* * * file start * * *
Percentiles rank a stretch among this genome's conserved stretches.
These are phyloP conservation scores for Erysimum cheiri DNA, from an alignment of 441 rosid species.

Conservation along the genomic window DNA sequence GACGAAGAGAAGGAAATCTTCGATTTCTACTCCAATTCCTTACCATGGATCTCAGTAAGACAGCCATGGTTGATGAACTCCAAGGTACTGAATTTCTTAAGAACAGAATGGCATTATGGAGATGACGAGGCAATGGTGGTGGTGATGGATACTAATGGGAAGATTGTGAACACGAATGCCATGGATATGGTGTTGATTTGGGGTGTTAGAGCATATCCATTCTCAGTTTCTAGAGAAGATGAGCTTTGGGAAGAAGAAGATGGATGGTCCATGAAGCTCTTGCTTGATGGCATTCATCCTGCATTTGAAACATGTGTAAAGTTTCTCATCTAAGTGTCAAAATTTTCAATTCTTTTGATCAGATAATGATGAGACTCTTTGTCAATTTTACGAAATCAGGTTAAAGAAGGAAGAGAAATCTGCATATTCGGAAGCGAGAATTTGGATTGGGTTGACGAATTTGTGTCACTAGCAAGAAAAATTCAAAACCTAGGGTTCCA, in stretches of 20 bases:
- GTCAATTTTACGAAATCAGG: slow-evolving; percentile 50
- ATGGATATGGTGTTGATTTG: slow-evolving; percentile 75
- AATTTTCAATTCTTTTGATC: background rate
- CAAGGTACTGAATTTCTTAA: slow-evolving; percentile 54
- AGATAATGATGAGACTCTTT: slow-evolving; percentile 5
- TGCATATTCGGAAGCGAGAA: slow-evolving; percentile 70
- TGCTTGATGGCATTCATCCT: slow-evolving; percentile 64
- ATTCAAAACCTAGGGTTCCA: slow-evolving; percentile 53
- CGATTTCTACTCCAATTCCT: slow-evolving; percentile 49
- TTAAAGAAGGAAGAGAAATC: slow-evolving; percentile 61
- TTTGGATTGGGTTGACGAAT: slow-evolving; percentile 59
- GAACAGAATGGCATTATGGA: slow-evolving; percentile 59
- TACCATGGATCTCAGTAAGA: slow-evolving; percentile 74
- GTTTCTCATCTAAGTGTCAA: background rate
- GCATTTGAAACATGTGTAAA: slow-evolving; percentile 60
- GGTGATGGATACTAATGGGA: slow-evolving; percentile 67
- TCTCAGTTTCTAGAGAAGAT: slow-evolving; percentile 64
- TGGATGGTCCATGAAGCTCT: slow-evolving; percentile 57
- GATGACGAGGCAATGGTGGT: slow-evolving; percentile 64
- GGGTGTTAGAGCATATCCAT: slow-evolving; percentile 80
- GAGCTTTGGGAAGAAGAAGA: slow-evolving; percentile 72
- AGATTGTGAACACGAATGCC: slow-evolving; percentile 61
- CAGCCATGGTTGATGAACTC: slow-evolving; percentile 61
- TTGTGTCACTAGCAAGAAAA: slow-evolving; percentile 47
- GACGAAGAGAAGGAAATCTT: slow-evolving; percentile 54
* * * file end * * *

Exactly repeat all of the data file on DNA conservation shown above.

Percentiles rank a stretch among this genome's conserved stretches.
These are phyloP conservation scores for Erysimum cheiri DNA, from an alignment of 441 rosid species.

Conservation along the genomic window DNA sequence GACGAAGAGAAGGAAATCTTCGATTTCTACTCCAATTCCTTACCATGGATCTCAGTAAGACAGCCATGGTTGATGAACTCCAAGGTACTGAATTTCTTAAGAACAGAATGGCATTATGGAGATGACGAGGCAATGGTGGTGGTGATGGATACTAATGGGAAGATTGTGAACACGAATGCCATGGATATGGTGTTGATTTGGGGTGTTAGAGCATATCCATTCTCAGTTTCTAGAGAAGATGAGCTTTGGGAAGAAGAAGATGGATGGTCCATGAAGCTCTTGCTTGATGGCATTCATCCTGCATTTGAAACATGTGTAAAGTTTCTCATCTAAGTGTCAAAATTTTCAATTCTTTTGATCAGATAATGATGAGACTCTTTGTCAATTTTACGAAATCAGGTTAAAGAAGGAAGAGAAATCTGCATATTCGGAAGCGAGAATTTGGATTGGGTTGACGAATTTGTGTCACTAGCAAGAAAAATTCAAAACCTAGGGTTCCA, in stretches of 20 bases:
- GTCAATTTTACGAAATCAGG: slow-evolving; percentile 50
- ATGGATATGGTGTTGATTTG: slow-evolving; percentile 75
- AATTTTCAATTCTTTTGATC: background rate
- CAAGGTACTGAATTTCTTAA: slow-evolving; percentile 54
- AGATAATGATGAGACTCTTT: slow-evolving; percentile 5
- TGCATATTCGGAAGCGAGAA: slow-evolving; percentile 70
- TGCTTGATGGCATTCATCCT: slow-evolving; percentile 64
- ATTCAAAACCTAGGGTTCCA: slow-evolving; percentile 53
- CGATTTCTACTCCAATTCCT: slow-evolving; percentile 49
- TTAAAGAAGGAAGAGAAATC: slow-evolving; percentile 61
- TTTGGATTGGGTTGACGAAT: slow-evolving; percentile 59
- GAACAGAATGGCATTATGGA: slow-evolving; percentile 59
- TACCATGGATCTCAGTAAGA: slow-evolving; percentile 74
- GTTTCTCATCTAAGTGTCAA: background rate
- GCATTTGAAACATGTGTAAA: slow-evolving; percentile 60
- GGTGATGGATACTAATGGGA: slow-evolving; percentile 67
- TCTCAGTTTCTAGAGAAGAT: slow-evolving; percentile 64
- TGGATGGTCCATGAAGCTCT: slow-evolving; percentile 57
- GATGACGAGGCAATGGTGGT: slow-evolving; percentile 64
- GGGTGTTAGAGCATATCCAT: slow-evolving; percentile 80
- GAGCTTTGGGAAGAAGAAGA: slow-evolving; percentile 72
- AGATTGTGAACACGAATGCC: slow-evolving; percentile 61
- CAGCCATGGTTGATGAACTC: slow-evolving; percentile 61
- TTGTGTCACTAGCAAGAAAA: slow-evolving; percentile 47
- GACGAAGAGAAGGAAATCTT: slow-evolving; percentile 54